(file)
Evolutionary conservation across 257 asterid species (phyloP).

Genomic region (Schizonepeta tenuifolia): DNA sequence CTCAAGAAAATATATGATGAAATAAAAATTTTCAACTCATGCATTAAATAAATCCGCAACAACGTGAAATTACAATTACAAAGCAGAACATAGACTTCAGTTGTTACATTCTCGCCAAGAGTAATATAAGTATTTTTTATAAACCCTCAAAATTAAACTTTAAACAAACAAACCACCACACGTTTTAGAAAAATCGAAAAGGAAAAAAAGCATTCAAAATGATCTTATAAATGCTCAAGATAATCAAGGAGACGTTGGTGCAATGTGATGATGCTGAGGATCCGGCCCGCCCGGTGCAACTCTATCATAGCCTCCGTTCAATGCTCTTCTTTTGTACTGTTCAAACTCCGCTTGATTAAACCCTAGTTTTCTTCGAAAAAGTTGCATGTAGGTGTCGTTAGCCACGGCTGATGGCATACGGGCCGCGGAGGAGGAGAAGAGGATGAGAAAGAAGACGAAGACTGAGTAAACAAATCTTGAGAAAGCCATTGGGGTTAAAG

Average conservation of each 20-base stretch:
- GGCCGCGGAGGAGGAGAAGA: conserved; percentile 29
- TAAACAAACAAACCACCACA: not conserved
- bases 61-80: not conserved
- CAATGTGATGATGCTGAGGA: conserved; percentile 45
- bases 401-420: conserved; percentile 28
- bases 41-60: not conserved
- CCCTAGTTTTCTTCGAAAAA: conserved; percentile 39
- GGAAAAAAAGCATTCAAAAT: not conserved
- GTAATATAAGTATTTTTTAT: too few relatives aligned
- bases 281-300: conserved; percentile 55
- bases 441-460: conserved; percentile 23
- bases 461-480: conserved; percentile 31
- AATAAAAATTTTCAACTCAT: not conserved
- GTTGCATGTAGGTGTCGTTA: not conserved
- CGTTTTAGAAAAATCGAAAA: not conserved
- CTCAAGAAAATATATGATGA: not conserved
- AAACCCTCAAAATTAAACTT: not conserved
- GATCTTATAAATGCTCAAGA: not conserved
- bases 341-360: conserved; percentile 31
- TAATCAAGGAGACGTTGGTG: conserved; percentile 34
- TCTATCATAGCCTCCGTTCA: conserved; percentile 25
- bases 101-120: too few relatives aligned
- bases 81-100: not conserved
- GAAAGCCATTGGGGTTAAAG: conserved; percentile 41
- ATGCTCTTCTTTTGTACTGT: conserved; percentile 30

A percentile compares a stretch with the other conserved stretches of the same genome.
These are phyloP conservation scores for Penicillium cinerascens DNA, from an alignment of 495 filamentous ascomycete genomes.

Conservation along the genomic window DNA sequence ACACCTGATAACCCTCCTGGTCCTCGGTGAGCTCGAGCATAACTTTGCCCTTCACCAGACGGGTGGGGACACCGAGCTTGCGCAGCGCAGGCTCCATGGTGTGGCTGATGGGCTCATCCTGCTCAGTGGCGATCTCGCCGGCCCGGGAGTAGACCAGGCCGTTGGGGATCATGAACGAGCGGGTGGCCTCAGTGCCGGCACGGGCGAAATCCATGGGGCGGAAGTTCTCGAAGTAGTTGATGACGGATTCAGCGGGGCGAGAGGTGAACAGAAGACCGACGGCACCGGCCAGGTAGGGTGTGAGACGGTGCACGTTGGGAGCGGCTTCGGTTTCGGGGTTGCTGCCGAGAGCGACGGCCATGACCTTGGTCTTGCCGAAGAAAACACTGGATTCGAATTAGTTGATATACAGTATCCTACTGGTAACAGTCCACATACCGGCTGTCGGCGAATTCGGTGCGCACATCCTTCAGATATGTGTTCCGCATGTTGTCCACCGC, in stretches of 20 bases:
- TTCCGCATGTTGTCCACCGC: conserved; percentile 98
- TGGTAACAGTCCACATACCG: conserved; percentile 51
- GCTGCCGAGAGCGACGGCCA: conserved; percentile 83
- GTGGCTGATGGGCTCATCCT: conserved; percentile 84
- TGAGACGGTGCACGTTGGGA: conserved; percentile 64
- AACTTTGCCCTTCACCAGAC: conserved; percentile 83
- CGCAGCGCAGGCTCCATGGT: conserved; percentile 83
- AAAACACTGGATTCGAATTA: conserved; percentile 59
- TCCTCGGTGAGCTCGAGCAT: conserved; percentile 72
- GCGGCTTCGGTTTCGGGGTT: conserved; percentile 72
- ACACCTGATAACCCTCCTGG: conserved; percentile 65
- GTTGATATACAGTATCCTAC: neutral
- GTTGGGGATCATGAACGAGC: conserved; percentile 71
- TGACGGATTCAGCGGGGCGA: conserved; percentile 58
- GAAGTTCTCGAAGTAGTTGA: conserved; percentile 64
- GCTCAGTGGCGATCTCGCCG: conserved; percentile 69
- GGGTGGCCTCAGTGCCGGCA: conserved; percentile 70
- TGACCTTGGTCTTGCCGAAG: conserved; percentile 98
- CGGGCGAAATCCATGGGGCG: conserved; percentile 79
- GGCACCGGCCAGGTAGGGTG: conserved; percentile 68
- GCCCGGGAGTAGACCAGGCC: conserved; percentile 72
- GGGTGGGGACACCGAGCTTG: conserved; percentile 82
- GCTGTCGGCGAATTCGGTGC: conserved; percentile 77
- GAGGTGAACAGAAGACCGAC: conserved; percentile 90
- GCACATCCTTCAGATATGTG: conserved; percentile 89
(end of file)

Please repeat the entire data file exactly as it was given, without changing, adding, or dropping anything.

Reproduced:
Evolutionary conservation across 257 asterid species (phyloP).

Genomic region (Schizonepeta tenuifolia): DNA sequence CTCAAGAAAATATATGATGAAATAAAAATTTTCAACTCATGCATTAAATAAATCCGCAACAACGTGAAATTACAATTACAAAGCAGAACATAGACTTCAGTTGTTACATTCTCGCCAAGAGTAATATAAGTATTTTTTATAAACCCTCAAAATTAAACTTTAAACAAACAAACCACCACACGTTTTAGAAAAATCGAAAAGGAAAAAAAGCATTCAAAATGATCTTATAAATGCTCAAGATAATCAAGGAGACGTTGGTGCAATGTGATGATGCTGAGGATCCGGCCCGCCCGGTGCAACTCTATCATAGCCTCCGTTCAATGCTCTTCTTTTGTACTGTTCAAACTCCGCTTGATTAAACCCTAGTTTTCTTCGAAAAAGTTGCATGTAGGTGTCGTTAGCCACGGCTGATGGCATACGGGCCGCGGAGGAGGAGAAGAGGATGAGAAAGAAGACGAAGACTGAGTAAACAAATCTTGAGAAAGCCATTGGGGTTAAAG

Average conservation of each 20-base stretch:
- GGCCGCGGAGGAGGAGAAGA: conserved; percentile 29
- TAAACAAACAAACCACCACA: not conserved
- bases 61-80: not conserved
- CAATGTGATGATGCTGAGGA: conserved; percentile 45
- bases 401-420: conserved; percentile 28
- bases 41-60: not conserved
- CCCTAGTTTTCTTCGAAAAA: conserved; percentile 39
- GGAAAAAAAGCATTCAAAAT: not conserved
- GTAATATAAGTATTTTTTAT: too few relatives aligned
- bases 281-300: conserved; percentile 55
- bases 441-460: conserved; percentile 23
- bases 461-480: conserved; percentile 31
- AATAAAAATTTTCAACTCAT: not conserved
- GTTGCATGTAGGTGTCGTTA: not conserved
- CGTTTTAGAAAAATCGAAAA: not conserved
- CTCAAGAAAATATATGATGA: not conserved
- AAACCCTCAAAATTAAACTT: not conserved
- GATCTTATAAATGCTCAAGA: not conserved
- bases 341-360: conserved; percentile 31
- TAATCAAGGAGACGTTGGTG: conserved; percentile 34
- TCTATCATAGCCTCCGTTCA: conserved; percentile 25
- bases 101-120: too few relatives aligned
- bases 81-100: not conserved
- GAAAGCCATTGGGGTTAAAG: conserved; percentile 41
- ATGCTCTTCTTTTGTACTGT: conserved; percentile 30

A percentile compares a stretch with the other conserved stretches of the same genome.
These are phyloP conservation scores for Penicillium cinerascens DNA, from an alignment of 495 filamentous ascomycete genomes.

Conservation along the genomic window DNA sequence ACACCTGATAACCCTCCTGGTCCTCGGTGAGCTCGAGCATAACTTTGCCCTTCACCAGACGGGTGGGGACACCGAGCTTGCGCAGCGCAGGCTCCATGGTGTGGCTGATGGGCTCATCCTGCTCAGTGGCGATCTCGCCGGCCCGGGAGTAGACCAGGCCGTTGGGGATCATGAACGAGCGGGTGGCCTCAGTGCCGGCACGGGCGAAATCCATGGGGCGGAAGTTCTCGAAGTAGTTGATGACGGATTCAGCGGGGCGAGAGGTGAACAGAAGACCGACGGCACCGGCCAGGTAGGGTGTGAGACGGTGCACGTTGGGAGCGGCTTCGGTTTCGGGGTTGCTGCCGAGAGCGACGGCCATGACCTTGGTCTTGCCGAAGAAAACACTGGATTCGAATTAGTTGATATACAGTATCCTACTGGTAACAGTCCACATACCGGCTGTCGGCGAATTCGGTGCGCACATCCTTCAGATATGTGTTCCGCATGTTGTCCACCGC, in stretches of 20 bases:
- TTCCGCATGTTGTCCACCGC: conserved; percentile 98
- TGGTAACAGTCCACATACCG: conserved; percentile 51
- GCTGCCGAGAGCGACGGCCA: conserved; percentile 83
- GTGGCTGATGGGCTCATCCT: conserved; percentile 84
- TGAGACGGTGCACGTTGGGA: conserved; percentile 64
- AACTTTGCCCTTCACCAGAC: conserved; percentile 83
- CGCAGCGCAGGCTCCATGGT: conserved; percentile 83
- AAAACACTGGATTCGAATTA: conserved; percentile 59
- TCCTCGGTGAGCTCGAGCAT: conserved; percentile 72
- GCGGCTTCGGTTTCGGGGTT: conserved; percentile 72
- ACACCTGATAACCCTCCTGG: conserved; percentile 65
- GTTGATATACAGTATCCTAC: neutral
- GTTGGGGATCATGAACGAGC: conserved; percentile 71
- TGACGGATTCAGCGGGGCGA: conserved; percentile 58
- GAAGTTCTCGAAGTAGTTGA: conserved; percentile 64
- GCTCAGTGGCGATCTCGCCG: conserved; percentile 69
- GGGTGGCCTCAGTGCCGGCA: conserved; percentile 70
- TGACCTTGGTCTTGCCGAAG: conserved; percentile 98
- CGGGCGAAATCCATGGGGCG: conserved; percentile 79
- GGCACCGGCCAGGTAGGGTG: conserved; percentile 68
- GCCCGGGAGTAGACCAGGCC: conserved; percentile 72
- GGGTGGGGACACCGAGCTTG: conserved; percentile 82
- GCTGTCGGCGAATTCGGTGC: conserved; percentile 77
- GAGGTGAACAGAAGACCGAC: conserved; percentile 90
- GCACATCCTTCAGATATGTG: conserved; percentile 89